This is a necessary understanding because it brings about social change. The goal of the book is to introduce us (students) to the sociological ways of perceiving and interpreting the social world. People are social beings. We are products of our social environments. Even though we are puppets, we are also puppeteers.
I recognize the importance of all of the theories and theorists discussed, and I was able to relate to some more than others. I was able to develop my own personal, intervention theory based on cognitive and multicultural approaches to therapy. My personal intervention theory, along with the rest of the theories and concepts discussed in this course gave me insight into the world of psychotherapy and will aid me in my journey of pursuing a career with troubled youth in the future. References Jones-Smith, E. (2012). Theories of Counseling and Psychotherapy: An Integrative Approach.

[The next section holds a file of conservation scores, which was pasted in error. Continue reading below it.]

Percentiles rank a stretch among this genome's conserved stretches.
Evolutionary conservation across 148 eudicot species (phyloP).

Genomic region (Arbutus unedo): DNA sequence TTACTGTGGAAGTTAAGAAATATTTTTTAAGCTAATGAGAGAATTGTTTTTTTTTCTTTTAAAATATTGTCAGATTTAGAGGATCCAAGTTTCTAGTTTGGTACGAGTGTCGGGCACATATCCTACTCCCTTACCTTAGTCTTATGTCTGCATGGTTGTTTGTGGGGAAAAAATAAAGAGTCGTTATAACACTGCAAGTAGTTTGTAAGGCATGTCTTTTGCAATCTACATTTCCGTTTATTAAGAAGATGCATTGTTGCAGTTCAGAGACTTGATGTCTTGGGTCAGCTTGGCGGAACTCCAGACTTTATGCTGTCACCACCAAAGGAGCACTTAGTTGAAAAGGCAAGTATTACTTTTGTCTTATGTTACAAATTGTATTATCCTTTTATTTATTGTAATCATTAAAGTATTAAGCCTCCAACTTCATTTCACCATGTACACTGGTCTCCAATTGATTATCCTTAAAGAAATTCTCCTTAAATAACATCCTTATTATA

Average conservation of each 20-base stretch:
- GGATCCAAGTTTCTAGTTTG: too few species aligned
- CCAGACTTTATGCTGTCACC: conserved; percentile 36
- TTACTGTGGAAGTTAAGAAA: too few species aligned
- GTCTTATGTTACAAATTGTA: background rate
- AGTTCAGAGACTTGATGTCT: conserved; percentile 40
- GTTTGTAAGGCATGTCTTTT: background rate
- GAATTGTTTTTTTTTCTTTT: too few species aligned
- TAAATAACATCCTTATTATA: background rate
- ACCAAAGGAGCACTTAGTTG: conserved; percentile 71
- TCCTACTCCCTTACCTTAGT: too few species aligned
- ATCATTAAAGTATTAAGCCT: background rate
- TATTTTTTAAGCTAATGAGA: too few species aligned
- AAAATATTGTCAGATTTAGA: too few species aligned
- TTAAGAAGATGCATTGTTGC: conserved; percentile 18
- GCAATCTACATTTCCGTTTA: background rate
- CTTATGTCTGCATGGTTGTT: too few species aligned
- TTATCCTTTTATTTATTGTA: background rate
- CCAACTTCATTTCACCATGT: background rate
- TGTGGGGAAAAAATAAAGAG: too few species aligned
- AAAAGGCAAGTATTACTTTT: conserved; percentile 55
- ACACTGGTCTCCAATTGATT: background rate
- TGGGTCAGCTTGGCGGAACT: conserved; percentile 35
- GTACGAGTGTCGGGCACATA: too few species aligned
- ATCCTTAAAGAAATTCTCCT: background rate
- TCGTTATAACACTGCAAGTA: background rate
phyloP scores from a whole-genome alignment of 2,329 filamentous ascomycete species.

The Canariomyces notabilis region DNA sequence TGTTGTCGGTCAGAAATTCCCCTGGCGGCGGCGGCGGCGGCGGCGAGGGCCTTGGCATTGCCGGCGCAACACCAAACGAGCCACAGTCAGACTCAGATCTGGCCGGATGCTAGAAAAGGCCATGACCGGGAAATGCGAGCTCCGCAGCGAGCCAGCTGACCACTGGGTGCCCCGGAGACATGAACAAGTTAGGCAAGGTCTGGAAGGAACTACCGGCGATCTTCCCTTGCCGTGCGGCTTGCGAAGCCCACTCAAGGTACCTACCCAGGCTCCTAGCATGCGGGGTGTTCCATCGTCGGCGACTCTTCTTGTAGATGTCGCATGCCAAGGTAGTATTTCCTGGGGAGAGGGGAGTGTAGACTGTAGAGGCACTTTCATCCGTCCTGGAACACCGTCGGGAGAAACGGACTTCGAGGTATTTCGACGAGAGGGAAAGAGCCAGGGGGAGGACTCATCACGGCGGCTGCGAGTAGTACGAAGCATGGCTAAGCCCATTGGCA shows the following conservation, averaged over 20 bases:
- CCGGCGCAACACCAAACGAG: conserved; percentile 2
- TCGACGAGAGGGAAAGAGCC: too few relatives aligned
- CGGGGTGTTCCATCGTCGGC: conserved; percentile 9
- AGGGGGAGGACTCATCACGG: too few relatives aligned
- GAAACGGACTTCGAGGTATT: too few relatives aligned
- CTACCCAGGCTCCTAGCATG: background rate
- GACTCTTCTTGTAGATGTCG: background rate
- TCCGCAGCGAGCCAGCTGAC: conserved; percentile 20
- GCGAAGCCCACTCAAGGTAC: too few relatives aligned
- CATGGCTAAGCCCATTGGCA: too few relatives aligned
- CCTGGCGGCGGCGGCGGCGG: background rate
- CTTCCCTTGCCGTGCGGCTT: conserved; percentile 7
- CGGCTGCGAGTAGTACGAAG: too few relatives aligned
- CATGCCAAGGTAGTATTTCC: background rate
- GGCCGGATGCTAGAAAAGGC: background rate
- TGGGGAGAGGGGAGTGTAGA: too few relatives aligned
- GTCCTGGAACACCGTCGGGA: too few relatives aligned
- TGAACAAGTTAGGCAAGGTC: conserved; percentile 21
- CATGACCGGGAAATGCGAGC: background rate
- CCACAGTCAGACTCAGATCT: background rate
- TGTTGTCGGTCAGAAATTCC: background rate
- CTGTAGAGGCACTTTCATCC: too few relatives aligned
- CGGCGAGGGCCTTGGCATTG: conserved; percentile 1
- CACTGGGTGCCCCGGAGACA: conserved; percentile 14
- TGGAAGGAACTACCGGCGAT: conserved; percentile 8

CBT was first developed in 1950s where it was know as rational emotional behavioral therapy (Albert Ellis, 1995). Later in 1958, another theorist called Arnold Lazarus further developed the CBT into its full wide range. He expanded the therapy to include the physical sensation, interpersonal relationships, and the biological factors (Lazarus, A.A,
This assignment allowed me the opportunity to conceptualize and test the implications of the experience in future situations that may occur as a social worker. This assignment related to my learning about oppression, privilege and diversity because it forwarded my ability to become aware of what is taking place in to today’s